Commentary on the stretching debate
An article by Rod Herbert and Michael Gabriel, published in the British Medical Journal in August 2002, triggered a worldwide controversy on the use of stretching in sports medicine as well as for lay people. Reviewing several studies their article came to the conclusion “Stretching before and after exercise does not confer protection from muscle soreness. Stretching before exercise does not seem to confer a practically useful reduction in the risk of injury …”
The following is part of “The stretching debate”, published in the April 2003 issue of Journal of Bodywork and Movement Therapies.
Commentary, byRobert Schleip
Critical questioning by scientists about common stretching assumptions is not new. German research in the mid 90ies already showed that most of the common hypotheses about the neurophysiological effects in stretching are wrong (Wiemann & Hahn 1997, Freiwald 1998). E.g. it had been postulated that brief active contraction prior to stretching would lead to a following tonus decrease in the stretched muscle. Similarly it had been suggested that a simultaneous antagonist contraction during static stretching would achieve the same. Yet the German measurements have shown that both procedures actually lead to an increased excitability of the musculature as well as a slightly increased muscle resistance to stretching. It had also been assumed that a slow and long stretch at a moderate force would lead to a tonus decrease, yet these EMG measurements have shown that there is generally a slow tonus increase when a joint is moved close to its maximum range of motion. Given the complex properties of biological soft tissues these findings, as well as those of Herbert & Gabriel should not be too surprising. Nevertheless it is plausible that prolonged static stretching directly after exercise might be contraindicated for regeneration, as static stretching is likely to inhibit capillary blood supply in the stretched tissues (similar to the water extrusion in squeezing a sponge).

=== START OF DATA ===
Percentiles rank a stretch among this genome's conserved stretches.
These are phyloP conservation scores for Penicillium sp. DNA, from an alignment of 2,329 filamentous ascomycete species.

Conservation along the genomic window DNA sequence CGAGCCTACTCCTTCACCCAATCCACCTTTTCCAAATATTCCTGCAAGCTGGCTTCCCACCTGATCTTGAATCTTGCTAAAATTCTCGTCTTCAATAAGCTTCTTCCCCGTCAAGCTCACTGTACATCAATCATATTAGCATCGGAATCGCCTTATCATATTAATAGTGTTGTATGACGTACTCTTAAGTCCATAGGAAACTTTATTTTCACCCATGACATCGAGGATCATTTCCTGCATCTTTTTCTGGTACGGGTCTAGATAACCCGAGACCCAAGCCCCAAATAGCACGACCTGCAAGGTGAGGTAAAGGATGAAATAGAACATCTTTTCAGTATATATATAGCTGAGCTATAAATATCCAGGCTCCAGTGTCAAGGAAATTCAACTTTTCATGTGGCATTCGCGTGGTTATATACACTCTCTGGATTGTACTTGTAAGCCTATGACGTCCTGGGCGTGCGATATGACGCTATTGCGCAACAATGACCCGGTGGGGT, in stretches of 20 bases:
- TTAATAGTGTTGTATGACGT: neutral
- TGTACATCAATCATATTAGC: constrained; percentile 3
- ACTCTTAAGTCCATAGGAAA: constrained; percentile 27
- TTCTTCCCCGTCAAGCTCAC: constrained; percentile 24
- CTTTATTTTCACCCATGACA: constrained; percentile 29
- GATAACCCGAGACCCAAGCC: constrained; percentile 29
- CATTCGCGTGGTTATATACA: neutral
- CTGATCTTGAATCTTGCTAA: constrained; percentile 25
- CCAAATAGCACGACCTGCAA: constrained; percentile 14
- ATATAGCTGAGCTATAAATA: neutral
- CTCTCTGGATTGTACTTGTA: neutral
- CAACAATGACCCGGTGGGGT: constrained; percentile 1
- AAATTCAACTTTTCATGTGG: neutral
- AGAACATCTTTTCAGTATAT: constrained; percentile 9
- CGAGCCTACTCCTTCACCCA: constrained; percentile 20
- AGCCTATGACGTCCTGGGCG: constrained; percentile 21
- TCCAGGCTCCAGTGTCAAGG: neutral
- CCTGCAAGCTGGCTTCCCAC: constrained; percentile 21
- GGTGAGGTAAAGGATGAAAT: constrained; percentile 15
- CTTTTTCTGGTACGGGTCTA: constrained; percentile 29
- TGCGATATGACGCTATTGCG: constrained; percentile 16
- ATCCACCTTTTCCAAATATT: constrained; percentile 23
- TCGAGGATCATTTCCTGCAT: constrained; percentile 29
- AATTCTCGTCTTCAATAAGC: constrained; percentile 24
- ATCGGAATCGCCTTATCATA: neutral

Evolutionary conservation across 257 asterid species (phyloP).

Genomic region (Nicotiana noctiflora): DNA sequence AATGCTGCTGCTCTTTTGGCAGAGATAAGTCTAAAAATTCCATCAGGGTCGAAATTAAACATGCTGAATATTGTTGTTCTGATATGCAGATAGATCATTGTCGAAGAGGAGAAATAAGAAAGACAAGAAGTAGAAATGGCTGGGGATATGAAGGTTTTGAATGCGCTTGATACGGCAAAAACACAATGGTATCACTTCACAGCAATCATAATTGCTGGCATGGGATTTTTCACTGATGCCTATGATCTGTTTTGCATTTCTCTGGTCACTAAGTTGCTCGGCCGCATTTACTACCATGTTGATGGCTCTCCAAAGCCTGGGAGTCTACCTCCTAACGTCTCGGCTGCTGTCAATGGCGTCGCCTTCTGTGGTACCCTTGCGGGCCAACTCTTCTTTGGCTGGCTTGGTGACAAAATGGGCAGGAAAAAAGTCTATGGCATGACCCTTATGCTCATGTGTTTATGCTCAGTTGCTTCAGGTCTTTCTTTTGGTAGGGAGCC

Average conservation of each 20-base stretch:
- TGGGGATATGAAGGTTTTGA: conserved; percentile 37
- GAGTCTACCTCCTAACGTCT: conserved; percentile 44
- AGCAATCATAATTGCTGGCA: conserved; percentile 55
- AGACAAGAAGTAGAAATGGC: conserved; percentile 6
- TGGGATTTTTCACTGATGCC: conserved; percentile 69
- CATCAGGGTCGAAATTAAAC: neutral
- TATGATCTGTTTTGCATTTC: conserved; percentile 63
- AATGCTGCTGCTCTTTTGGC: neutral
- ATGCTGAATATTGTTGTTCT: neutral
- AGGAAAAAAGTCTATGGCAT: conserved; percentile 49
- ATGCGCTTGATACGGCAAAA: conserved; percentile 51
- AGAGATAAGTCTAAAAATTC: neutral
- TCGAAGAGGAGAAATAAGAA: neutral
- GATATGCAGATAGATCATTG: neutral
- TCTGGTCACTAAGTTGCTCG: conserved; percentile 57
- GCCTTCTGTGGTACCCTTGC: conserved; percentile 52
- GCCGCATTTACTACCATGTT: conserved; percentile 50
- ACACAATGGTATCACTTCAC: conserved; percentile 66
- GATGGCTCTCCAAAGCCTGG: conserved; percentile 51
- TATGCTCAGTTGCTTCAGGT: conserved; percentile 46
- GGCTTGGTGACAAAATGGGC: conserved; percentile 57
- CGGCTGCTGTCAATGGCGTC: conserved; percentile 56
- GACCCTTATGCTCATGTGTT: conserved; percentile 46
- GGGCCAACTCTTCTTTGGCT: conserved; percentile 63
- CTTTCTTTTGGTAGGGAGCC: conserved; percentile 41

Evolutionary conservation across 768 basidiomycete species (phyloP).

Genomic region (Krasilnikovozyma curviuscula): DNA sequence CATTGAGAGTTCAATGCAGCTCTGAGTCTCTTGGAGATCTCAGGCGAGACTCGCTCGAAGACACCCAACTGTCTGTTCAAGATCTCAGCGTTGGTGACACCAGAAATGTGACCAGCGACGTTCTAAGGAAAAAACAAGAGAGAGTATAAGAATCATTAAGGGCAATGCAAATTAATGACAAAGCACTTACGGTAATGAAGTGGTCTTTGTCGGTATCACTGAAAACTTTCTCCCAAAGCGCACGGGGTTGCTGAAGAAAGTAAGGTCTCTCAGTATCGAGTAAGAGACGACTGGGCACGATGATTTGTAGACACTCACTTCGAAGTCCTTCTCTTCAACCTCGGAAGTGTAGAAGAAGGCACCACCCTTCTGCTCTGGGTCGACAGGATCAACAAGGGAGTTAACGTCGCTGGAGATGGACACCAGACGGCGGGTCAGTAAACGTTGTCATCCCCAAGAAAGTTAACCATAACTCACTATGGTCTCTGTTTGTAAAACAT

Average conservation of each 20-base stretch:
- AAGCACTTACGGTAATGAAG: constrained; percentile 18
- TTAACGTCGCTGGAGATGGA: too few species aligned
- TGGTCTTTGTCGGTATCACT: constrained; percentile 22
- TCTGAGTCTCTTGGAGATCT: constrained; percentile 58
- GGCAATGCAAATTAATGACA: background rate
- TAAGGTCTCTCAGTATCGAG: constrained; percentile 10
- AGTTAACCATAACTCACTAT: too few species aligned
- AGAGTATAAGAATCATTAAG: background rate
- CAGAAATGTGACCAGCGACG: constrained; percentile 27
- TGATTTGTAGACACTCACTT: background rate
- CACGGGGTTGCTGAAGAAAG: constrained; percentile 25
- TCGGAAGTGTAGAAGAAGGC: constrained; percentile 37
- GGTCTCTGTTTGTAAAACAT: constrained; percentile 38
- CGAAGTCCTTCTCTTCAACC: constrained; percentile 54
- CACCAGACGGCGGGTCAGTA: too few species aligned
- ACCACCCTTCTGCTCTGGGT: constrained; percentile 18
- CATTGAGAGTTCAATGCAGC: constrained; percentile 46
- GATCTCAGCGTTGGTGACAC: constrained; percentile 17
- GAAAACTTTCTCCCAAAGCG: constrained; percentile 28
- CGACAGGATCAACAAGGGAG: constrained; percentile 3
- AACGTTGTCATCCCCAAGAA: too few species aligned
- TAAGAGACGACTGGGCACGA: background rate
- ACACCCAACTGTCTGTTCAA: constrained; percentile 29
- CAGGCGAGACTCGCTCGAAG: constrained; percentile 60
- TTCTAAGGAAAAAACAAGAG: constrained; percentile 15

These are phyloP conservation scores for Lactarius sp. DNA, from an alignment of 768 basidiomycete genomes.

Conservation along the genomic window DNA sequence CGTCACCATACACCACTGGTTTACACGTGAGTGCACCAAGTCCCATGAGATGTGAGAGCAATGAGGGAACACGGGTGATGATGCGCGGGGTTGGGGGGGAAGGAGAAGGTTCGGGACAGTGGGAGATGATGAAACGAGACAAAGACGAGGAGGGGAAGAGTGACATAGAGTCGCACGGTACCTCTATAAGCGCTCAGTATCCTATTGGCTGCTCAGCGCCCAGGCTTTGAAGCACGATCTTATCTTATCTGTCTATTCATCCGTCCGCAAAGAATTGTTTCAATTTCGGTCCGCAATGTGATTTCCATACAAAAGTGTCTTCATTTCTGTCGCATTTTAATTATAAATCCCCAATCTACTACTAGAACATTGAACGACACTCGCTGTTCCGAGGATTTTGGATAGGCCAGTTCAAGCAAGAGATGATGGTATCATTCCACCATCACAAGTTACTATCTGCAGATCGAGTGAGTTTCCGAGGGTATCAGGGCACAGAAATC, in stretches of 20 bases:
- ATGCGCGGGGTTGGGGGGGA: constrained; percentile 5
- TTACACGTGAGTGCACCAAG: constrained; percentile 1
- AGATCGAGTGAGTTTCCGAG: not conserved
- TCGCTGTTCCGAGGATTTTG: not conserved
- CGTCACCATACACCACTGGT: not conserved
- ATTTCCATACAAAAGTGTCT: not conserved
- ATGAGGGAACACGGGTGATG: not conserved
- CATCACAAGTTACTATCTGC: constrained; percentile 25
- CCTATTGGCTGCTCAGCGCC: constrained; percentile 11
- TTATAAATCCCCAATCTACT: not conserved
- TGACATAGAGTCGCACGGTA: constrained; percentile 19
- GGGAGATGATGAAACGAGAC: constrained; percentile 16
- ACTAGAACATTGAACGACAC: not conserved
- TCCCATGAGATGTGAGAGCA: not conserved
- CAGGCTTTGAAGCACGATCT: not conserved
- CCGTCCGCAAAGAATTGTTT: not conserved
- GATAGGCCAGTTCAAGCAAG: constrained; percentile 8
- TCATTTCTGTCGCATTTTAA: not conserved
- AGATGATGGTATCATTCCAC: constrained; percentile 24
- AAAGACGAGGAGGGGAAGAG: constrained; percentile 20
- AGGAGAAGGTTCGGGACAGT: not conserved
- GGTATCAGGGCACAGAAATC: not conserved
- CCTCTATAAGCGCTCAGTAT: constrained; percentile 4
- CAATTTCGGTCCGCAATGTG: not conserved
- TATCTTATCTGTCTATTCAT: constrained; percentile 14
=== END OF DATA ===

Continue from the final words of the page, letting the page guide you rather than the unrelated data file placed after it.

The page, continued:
It is important to remember that stretching is practiced for many different reasons. Herbert & Gabriel only looked at three possible intentions: injury prevention in sports, prevention of muscle soreness, and an increase of sports performance in athletes. But stretching is also used to increase range of motion in the case of chronic myofascial shortness due to muscular imbalance, post trauma or post surgery. One recent study found that cyclic stretching stimulates the secretion of growth factors of tendon fibroblasts and may have a positive influence on tendon and ligament healing through stimulation of cell proliferation, differentiation and matrix formation (Skutek 2001). Further research is needed to clarify what type of stretching over which time frame is advisable for which conditions. There is evidence that active dynamic stretching techniques seem to be more effective for increasing range of motion than static stretching (Wiemann & Hahn 1997). A muscle is strongest at about its midrange of potential length. In many people certain muscle groups are dominantly used in shortened positions due to repetitive movement (in sports or at a work station), poor posture, or a sedentary life style. In these cases the tissue may slowly adapt by reducing its ultimate fiber length so that the habitually used joint position becomes the new 'middle position' where the muscle can work most economically. One approach that may gradually lead to a lengthening process is to give the tissue regular stimulations when it is both actively used and in extended positions.
This has an interesting parallel in the field of myofascial tissue manipulation, where the practitioner may attempt to loosen soft tissue restrictions by stretching the tissues using the application of manual pressure. It had been assumed by several authors that this type of passive stretching would stimulate the Golgi-tendon organs, which would then induce a tonus decrease of the shortened muscle fibers. Yet more detailed studies have revealed that these stretch receptors are generally not stimulated by passive stretching. This research supports the use of myofascial release techniques in which the patient temporarily contracts the same tissues which are being worked on. It seems that in both areas, stretching and tissue manipulation, there is a trend towards more active movement participation, and that this shift is a reflection of recent research findings.